Best

MM
Title: Re: 32ft on a manual
Post by: Barrie Davis on June 29, 2012, 06:33:11 PM
Hi

After looking at spec leaflets from H&H most of their 32's started from tenor C so was this the norm? I cannot find the Willis brochure about Liverpool so do not know if this was the case there.

Barrie
Title: Re: 32ft on a manual
Post by: David Drinkell on June 29, 2012, 08:17:09 PM
Hello,

Don't forget the Schulze at Doncaster PC, which although a tenor C register, was probably the earliest example.

Best

MM

Yes, of course, Doncaster was the inspiration for Ely et al.  I knew I would forget something (it was about 3.30 in the morning in Newfoundland).  I shouldn't be surprised if there are one or two more lurking around the place.
Title: Re: 32ft on a manual
Post by: pcnd5584 on June 29, 2012, 10:49:29 PM
Having purchased "The Emperor's Fanfare" and listened to Carlo Curley's performance on the Girard College Organ in Pennsylvania it made me think how many other instruments in the world have a 32ft stop available on the manuals?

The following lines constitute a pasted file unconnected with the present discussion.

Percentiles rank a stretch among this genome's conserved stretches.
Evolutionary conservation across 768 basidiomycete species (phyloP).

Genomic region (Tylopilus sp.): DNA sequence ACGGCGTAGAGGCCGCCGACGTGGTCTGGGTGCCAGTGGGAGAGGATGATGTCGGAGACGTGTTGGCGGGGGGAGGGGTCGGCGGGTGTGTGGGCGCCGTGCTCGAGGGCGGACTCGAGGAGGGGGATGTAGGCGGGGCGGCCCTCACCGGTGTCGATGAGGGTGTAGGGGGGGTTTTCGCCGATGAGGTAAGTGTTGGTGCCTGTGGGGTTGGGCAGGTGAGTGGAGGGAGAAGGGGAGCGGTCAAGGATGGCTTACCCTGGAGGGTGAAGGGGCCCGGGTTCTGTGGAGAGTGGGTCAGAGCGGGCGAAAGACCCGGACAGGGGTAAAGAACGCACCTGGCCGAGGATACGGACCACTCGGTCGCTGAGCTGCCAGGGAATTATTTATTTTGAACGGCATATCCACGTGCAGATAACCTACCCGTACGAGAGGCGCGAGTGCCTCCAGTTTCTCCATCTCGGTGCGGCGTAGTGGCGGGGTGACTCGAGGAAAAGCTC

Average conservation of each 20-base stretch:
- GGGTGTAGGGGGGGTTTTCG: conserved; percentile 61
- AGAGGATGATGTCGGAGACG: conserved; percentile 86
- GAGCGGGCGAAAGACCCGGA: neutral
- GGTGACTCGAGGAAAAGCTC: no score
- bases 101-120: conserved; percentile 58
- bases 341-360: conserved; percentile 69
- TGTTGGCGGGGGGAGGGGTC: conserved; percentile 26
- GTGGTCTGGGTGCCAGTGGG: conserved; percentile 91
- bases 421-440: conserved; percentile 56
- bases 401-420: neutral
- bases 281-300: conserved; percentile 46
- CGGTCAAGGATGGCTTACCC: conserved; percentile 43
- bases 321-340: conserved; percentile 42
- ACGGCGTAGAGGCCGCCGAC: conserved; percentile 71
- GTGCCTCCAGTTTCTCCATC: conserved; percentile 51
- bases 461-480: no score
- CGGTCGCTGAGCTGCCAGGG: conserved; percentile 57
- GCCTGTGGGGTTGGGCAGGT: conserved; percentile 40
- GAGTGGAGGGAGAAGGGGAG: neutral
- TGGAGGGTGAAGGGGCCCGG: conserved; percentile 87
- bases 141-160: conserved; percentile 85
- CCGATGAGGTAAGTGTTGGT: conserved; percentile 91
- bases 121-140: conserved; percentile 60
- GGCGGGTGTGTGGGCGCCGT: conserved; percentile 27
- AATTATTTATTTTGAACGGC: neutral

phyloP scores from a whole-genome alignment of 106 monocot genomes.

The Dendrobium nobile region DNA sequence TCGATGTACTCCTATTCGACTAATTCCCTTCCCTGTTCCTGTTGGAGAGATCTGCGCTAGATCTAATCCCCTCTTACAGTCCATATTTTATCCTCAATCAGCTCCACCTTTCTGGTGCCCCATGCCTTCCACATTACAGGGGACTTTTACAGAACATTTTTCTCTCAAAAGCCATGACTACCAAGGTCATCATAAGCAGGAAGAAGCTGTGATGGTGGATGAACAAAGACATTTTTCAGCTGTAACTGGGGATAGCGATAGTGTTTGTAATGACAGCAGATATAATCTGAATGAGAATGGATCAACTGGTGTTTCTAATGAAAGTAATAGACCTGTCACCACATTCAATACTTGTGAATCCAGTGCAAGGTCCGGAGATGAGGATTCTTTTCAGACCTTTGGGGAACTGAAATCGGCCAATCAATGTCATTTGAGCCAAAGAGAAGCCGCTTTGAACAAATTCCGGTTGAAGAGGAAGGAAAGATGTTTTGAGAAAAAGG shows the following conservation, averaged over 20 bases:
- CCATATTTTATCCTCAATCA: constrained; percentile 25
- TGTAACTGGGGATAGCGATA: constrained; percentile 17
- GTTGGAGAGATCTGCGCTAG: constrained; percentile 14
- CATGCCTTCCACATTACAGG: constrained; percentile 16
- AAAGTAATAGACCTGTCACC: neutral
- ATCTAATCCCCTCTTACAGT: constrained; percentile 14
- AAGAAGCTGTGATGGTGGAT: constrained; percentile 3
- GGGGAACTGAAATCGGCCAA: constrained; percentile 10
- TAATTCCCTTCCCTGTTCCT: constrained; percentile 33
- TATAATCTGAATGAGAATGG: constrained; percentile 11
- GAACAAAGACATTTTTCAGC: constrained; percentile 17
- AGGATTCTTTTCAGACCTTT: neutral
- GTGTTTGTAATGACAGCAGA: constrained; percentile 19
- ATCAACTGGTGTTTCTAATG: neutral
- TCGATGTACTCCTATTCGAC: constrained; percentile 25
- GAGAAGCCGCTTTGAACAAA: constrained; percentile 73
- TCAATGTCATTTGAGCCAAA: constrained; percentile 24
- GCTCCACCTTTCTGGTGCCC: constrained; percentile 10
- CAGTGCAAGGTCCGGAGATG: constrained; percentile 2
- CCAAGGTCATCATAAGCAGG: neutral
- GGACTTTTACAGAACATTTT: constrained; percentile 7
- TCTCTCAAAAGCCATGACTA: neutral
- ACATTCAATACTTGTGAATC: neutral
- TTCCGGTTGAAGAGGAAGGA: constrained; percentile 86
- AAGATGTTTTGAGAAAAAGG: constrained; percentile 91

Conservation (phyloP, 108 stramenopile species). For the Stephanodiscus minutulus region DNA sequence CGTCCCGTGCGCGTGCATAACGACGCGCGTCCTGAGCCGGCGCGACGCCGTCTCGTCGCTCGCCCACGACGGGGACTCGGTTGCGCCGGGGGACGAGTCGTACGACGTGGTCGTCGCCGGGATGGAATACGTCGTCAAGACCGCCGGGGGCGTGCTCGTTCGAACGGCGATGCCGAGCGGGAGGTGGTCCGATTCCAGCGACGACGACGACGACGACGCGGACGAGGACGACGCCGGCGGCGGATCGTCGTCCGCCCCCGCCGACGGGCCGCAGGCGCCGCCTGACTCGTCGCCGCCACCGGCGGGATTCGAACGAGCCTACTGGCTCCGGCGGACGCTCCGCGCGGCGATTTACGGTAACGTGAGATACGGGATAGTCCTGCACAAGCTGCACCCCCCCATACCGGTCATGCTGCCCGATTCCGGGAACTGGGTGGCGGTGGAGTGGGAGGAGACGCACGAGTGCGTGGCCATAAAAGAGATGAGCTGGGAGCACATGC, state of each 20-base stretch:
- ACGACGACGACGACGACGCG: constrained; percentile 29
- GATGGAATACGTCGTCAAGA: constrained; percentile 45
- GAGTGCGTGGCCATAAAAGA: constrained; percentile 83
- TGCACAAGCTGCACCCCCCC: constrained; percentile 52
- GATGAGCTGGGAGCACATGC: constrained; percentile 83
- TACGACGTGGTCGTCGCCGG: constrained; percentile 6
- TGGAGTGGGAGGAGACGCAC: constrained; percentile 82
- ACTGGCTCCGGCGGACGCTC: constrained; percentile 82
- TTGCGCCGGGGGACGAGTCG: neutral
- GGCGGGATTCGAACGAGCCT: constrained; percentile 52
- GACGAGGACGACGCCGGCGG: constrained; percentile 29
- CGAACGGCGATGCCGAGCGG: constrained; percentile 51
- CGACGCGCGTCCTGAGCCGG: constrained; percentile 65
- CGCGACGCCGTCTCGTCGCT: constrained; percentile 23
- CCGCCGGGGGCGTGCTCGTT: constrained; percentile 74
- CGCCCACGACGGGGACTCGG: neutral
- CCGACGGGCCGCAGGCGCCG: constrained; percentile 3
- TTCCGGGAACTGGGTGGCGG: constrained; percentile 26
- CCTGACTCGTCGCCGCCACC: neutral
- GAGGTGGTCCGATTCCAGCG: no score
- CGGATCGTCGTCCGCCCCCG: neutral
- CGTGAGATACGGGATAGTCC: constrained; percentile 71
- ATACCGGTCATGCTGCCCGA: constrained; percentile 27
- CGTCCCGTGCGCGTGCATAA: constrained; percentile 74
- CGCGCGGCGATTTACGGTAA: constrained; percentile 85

British examples include the Royal Albert Hall, Liverpool Anglican Cathedral, Newcastle Cathedral, Ely Cathedral and Melton Mowbray Parish Church.  The Ely example was disconnected at the 1975 rebuild but reappeared in 2001.  Peterborough used to have one, but it disappeared at the last rebuild (I thought it was a shame to lose the enormous spread of 32, three 16s, Phonon, 3 Opens, two flutes and Dulciana).

I've often wondered why there aren't more 32' reeds in very big Swells.

32' pitch on the manuals is more useful than might at first appear.  A lot of French symphonic music presupposes a Cavaille-Coll organ witrh a sub coupler on the Grand, so gravity is an essential part of the concept.



Hello,